How to feel confident that

EMDR therapy is right for you and what to expect

By Julie Roy

Have you been going to therapy for years and still feel stuck?


Did you attend therapy previously for trauma and then suddenly had trauma retriggered?


Or did you just experience a new trauma? And do you wonder if you have trauma? (see below regarding what is trauma)


Or despite years of CBT, do you still find yourself stuck on a core belief such as feeling “not good enough” or “I should have done something different” despite recognizing these or other thought distortions?


If any of these ideas resonate, or you have any other fear or negative belief that you feel is still stuck despite CBT therapy, trust me it’s not you, it’s your biology. This is how our brains work, and sometimes talking about it is just not enough.


Fortunately, EMDR can create a new belief about your experiences and give you the tools to embrace future challenges. If you suffer from any of the following experiences, EMDR can be helpful to you.


  • Anxiety, panic attacks, and phobias

  • Chronic Illness and medical issues

  • Depression and bipolar disorders

  • Dissociative disorders

  • Eating disorders

  • Grief and loss

  • Pain

  • Performance anxiety

  • Personality disorders

  • PTSD and other trauma and stress-related issues

  • Sexual assault

  • Sleep disturbance

  • Substance abuse and addiction

  • Violence and abuse

So what is EMDR? 

“EMDR therapy does not require talking in detail about the distressing issue or completing homework between sessions. EMDR therapy, rather than focusing on changing the emotions, thoughts, or behaviors resulting from the distressing issue, allows the brain to resume its natural healing process.”


When EMDR is determined to be an appropriate intervention, the therapist will discuss with the client the negative cognition that feels stuck due to the memories, while beliefs and bodily sensations are focused on while following either eye movements or bilateral tapping.


EMDR processing also includes elements of addressing accompanying symptoms such as stress, insomnia, etc. As a result, it can accomplish more in a shorter time, but this time varies depending on the complexity of symptoms, such as trauma or attachment issues.  


What is trauma? Trauma has been typically defined as “an emotional response to a terrible event like an accident, rape or natural disaster. Immediately after the event, shock and denial are typical. Longer-term reactions include unpredictable emotions, flashbacks, strained relationships and even physical symptoms like headaches or nausea.”


Additionally, researchers are understanding more about complex trauma, which can be due to “children’s exposure to multiple traumatic events—often of an invasive, interpersonal nature—and the wide-ranging, long-term effects of this exposure. These events are severe and pervasive, such as abuse or profound neglect.”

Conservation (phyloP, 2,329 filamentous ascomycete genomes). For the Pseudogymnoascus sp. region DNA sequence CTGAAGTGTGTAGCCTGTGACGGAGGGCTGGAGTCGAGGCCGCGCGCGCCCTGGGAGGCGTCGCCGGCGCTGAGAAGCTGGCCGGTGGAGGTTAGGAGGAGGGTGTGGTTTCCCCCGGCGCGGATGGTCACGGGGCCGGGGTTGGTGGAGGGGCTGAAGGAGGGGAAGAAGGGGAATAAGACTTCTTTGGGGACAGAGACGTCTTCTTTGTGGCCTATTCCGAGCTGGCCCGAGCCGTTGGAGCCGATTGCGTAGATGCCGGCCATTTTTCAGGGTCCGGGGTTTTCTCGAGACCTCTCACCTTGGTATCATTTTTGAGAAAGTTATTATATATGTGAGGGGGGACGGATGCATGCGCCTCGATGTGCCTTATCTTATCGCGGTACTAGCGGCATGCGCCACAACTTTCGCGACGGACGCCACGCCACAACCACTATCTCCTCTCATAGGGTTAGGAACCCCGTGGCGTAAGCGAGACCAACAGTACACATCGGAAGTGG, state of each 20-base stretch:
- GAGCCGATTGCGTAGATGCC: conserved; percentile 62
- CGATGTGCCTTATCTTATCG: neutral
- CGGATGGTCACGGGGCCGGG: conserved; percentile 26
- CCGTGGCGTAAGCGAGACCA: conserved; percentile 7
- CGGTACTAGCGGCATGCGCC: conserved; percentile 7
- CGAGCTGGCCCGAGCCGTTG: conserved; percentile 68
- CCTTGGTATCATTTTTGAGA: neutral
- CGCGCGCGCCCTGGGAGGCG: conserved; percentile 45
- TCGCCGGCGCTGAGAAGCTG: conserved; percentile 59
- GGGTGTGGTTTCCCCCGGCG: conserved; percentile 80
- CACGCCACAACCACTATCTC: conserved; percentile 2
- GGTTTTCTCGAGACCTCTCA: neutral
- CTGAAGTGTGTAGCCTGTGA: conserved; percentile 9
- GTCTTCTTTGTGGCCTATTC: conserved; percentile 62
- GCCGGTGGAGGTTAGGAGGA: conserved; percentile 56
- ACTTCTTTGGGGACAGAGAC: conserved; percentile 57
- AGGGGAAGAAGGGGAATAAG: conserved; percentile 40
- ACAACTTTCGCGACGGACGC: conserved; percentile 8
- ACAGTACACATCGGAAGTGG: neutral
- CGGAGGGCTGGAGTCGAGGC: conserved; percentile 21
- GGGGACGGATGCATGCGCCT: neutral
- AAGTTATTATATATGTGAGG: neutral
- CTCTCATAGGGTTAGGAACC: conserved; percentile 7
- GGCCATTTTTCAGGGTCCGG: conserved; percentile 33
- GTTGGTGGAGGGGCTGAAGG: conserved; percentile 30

The related symptoms can also apply to other types of abuses, coercion, interpersonal, and relationship experiences. Basically, trauma can be described as anything that leaves us feeling helpless, hopeless, and out of control, or unable to respond. Myers, Y12sr


The EMDR therapist will take time to get to know your concerns and any coexisting symptoms to ensure safety and success in the treatment. 


When a client is processing EMDR with me, I will be sharing strategies, and providing general mental health therapy to soothe the accompanying physical symptoms and will continually assess for tolerance of the process. It is important for the client to know that they are in complete control and can pause treatment at any time if it feels too stressful. Clients can expect to feel either tired, more energized, or may experience more intense dreaming, all of which are expected and welcomed aspects of healing. EMDR follows a structure of 8 phases while allowing for adaptability to how long the phases last to ensure success. 


What you should also know: 

EMDR therapists must be trained by a program approved by EMDRIA. EMDR has been extensively researched and is considered highly effective:

 EMDR can be done while seeing an additional therapist but is most effective when a high level of rapport and support can be established. In some cases, this requires at least taking a leave from seeing the original therapist for the time being.


EMDR can also be done via telehealth in many cases. The EMDR therapist will assess the client for symptoms of dissociation, coping tools, and safety of processing at home will also be assessed. The client will need to have a safe private location with a good connection to the internet, as well as a computer or tablet to utilize rather than a cell phone.

To watch a demonstration video and to learn more about appropriateness and research on effectiveness:

“Remember the entrance to the sanctuary is inside you” Rumi




Julie Roy is a LMSW who works in a private practice setting and helps her clients through her use of DBT, CBT, and EMDR . To learn more about her, please click here.